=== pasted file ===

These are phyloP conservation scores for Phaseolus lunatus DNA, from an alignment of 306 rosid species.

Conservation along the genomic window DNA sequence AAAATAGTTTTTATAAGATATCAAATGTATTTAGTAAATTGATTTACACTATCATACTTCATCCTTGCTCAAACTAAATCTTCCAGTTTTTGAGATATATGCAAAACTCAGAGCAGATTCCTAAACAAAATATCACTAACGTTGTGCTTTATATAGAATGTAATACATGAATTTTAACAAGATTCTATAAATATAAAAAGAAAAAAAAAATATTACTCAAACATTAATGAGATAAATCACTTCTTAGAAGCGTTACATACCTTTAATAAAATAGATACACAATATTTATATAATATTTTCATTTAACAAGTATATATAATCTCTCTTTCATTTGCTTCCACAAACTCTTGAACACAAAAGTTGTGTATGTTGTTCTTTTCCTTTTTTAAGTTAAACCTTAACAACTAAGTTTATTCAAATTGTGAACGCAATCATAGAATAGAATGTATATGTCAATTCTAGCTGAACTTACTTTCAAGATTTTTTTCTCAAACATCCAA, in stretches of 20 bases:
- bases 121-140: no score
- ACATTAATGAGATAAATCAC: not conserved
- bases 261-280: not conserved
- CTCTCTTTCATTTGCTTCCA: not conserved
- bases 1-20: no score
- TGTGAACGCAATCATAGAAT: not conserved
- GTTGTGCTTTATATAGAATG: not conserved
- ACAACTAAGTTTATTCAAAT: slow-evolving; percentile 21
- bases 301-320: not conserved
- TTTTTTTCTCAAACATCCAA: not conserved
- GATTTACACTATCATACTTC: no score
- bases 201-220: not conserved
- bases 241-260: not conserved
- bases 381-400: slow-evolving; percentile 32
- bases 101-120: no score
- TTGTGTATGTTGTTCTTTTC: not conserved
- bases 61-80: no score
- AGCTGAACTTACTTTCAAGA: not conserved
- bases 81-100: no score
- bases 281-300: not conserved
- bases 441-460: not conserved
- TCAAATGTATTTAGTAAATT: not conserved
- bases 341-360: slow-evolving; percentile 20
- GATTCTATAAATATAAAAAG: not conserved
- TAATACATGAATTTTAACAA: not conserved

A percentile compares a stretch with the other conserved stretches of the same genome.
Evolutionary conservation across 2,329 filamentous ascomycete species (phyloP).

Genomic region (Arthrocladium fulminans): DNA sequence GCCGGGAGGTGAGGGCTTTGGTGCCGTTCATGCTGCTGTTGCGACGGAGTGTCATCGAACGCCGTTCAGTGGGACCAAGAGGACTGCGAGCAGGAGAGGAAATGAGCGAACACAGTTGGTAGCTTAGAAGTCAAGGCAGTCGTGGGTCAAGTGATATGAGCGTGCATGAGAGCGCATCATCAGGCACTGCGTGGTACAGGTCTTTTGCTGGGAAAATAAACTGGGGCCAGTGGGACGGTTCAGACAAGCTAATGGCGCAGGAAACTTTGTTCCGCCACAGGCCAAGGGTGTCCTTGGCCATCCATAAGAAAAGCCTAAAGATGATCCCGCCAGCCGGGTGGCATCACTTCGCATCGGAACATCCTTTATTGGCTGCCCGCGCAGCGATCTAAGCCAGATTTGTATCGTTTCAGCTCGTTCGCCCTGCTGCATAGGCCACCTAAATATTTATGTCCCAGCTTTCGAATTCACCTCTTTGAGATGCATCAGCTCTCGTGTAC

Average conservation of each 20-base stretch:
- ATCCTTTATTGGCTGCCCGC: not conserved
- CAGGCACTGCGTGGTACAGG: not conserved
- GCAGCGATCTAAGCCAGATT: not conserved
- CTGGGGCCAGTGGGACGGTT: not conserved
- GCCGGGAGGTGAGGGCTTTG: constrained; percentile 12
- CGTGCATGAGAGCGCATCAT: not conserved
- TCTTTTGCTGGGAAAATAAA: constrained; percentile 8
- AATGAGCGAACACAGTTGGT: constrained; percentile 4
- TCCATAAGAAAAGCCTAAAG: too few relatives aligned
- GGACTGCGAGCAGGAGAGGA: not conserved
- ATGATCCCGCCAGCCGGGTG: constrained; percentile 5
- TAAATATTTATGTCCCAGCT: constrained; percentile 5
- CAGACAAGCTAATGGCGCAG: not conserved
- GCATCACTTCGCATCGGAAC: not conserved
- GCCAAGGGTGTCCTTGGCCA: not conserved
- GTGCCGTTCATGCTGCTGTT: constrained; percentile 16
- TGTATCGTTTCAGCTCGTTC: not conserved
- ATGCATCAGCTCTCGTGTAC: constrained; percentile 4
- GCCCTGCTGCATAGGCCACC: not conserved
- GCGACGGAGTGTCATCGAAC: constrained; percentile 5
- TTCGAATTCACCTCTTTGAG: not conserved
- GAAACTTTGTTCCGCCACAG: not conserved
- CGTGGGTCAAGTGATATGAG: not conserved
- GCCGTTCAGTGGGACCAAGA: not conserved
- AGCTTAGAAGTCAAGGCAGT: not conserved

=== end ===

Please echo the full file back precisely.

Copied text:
These are phyloP conservation scores for Phaseolus lunatus DNA, from an alignment of 306 rosid species.

Conservation along the genomic window DNA sequence AAAATAGTTTTTATAAGATATCAAATGTATTTAGTAAATTGATTTACACTATCATACTTCATCCTTGCTCAAACTAAATCTTCCAGTTTTTGAGATATATGCAAAACTCAGAGCAGATTCCTAAACAAAATATCACTAACGTTGTGCTTTATATAGAATGTAATACATGAATTTTAACAAGATTCTATAAATATAAAAAGAAAAAAAAAATATTACTCAAACATTAATGAGATAAATCACTTCTTAGAAGCGTTACATACCTTTAATAAAATAGATACACAATATTTATATAATATTTTCATTTAACAAGTATATATAATCTCTCTTTCATTTGCTTCCACAAACTCTTGAACACAAAAGTTGTGTATGTTGTTCTTTTCCTTTTTTAAGTTAAACCTTAACAACTAAGTTTATTCAAATTGTGAACGCAATCATAGAATAGAATGTATATGTCAATTCTAGCTGAACTTACTTTCAAGATTTTTTTCTCAAACATCCAA, in stretches of 20 bases:
- bases 121-140: no score
- ACATTAATGAGATAAATCAC: not conserved
- bases 261-280: not conserved
- CTCTCTTTCATTTGCTTCCA: not conserved
- bases 1-20: no score
- TGTGAACGCAATCATAGAAT: not conserved
- GTTGTGCTTTATATAGAATG: not conserved
- ACAACTAAGTTTATTCAAAT: slow-evolving; percentile 21
- bases 301-320: not conserved
- TTTTTTTCTCAAACATCCAA: not conserved
- GATTTACACTATCATACTTC: no score
- bases 201-220: not conserved
- bases 241-260: not conserved
- bases 381-400: slow-evolving; percentile 32
- bases 101-120: no score
- TTGTGTATGTTGTTCTTTTC: not conserved
- bases 61-80: no score
- AGCTGAACTTACTTTCAAGA: not conserved
- bases 81-100: no score
- bases 281-300: not conserved
- bases 441-460: not conserved
- TCAAATGTATTTAGTAAATT: not conserved
- bases 341-360: slow-evolving; percentile 20
- GATTCTATAAATATAAAAAG: not conserved
- TAATACATGAATTTTAACAA: not conserved

A percentile compares a stretch with the other conserved stretches of the same genome.
Evolutionary conservation across 2,329 filamentous ascomycete species (phyloP).

Genomic region (Arthrocladium fulminans): DNA sequence GCCGGGAGGTGAGGGCTTTGGTGCCGTTCATGCTGCTGTTGCGACGGAGTGTCATCGAACGCCGTTCAGTGGGACCAAGAGGACTGCGAGCAGGAGAGGAAATGAGCGAACACAGTTGGTAGCTTAGAAGTCAAGGCAGTCGTGGGTCAAGTGATATGAGCGTGCATGAGAGCGCATCATCAGGCACTGCGTGGTACAGGTCTTTTGCTGGGAAAATAAACTGGGGCCAGTGGGACGGTTCAGACAAGCTAATGGCGCAGGAAACTTTGTTCCGCCACAGGCCAAGGGTGTCCTTGGCCATCCATAAGAAAAGCCTAAAGATGATCCCGCCAGCCGGGTGGCATCACTTCGCATCGGAACATCCTTTATTGGCTGCCCGCGCAGCGATCTAAGCCAGATTTGTATCGTTTCAGCTCGTTCGCCCTGCTGCATAGGCCACCTAAATATTTATGTCCCAGCTTTCGAATTCACCTCTTTGAGATGCATCAGCTCTCGTGTAC

Average conservation of each 20-base stretch:
- ATCCTTTATTGGCTGCCCGC: not conserved
- CAGGCACTGCGTGGTACAGG: not conserved
- GCAGCGATCTAAGCCAGATT: not conserved
- CTGGGGCCAGTGGGACGGTT: not conserved
- GCCGGGAGGTGAGGGCTTTG: constrained; percentile 12
- CGTGCATGAGAGCGCATCAT: not conserved
- TCTTTTGCTGGGAAAATAAA: constrained; percentile 8
- AATGAGCGAACACAGTTGGT: constrained; percentile 4
- TCCATAAGAAAAGCCTAAAG: too few relatives aligned
- GGACTGCGAGCAGGAGAGGA: not conserved
- ATGATCCCGCCAGCCGGGTG: constrained; percentile 5
- TAAATATTTATGTCCCAGCT: constrained; percentile 5
- CAGACAAGCTAATGGCGCAG: not conserved
- GCATCACTTCGCATCGGAAC: not conserved
- GCCAAGGGTGTCCTTGGCCA: not conserved
- GTGCCGTTCATGCTGCTGTT: constrained; percentile 16
- TGTATCGTTTCAGCTCGTTC: not conserved
- ATGCATCAGCTCTCGTGTAC: constrained; percentile 4
- GCCCTGCTGCATAGGCCACC: not conserved
- GCGACGGAGTGTCATCGAAC: constrained; percentile 5
- TTCGAATTCACCTCTTTGAG: not conserved
- GAAACTTTGTTCCGCCACAG: not conserved
- CGTGGGTCAAGTGATATGAG: not conserved
- GCCGTTCAGTGGGACCAAGA: not conserved
- AGCTTAGAAGTCAAGGCAGT: not conserved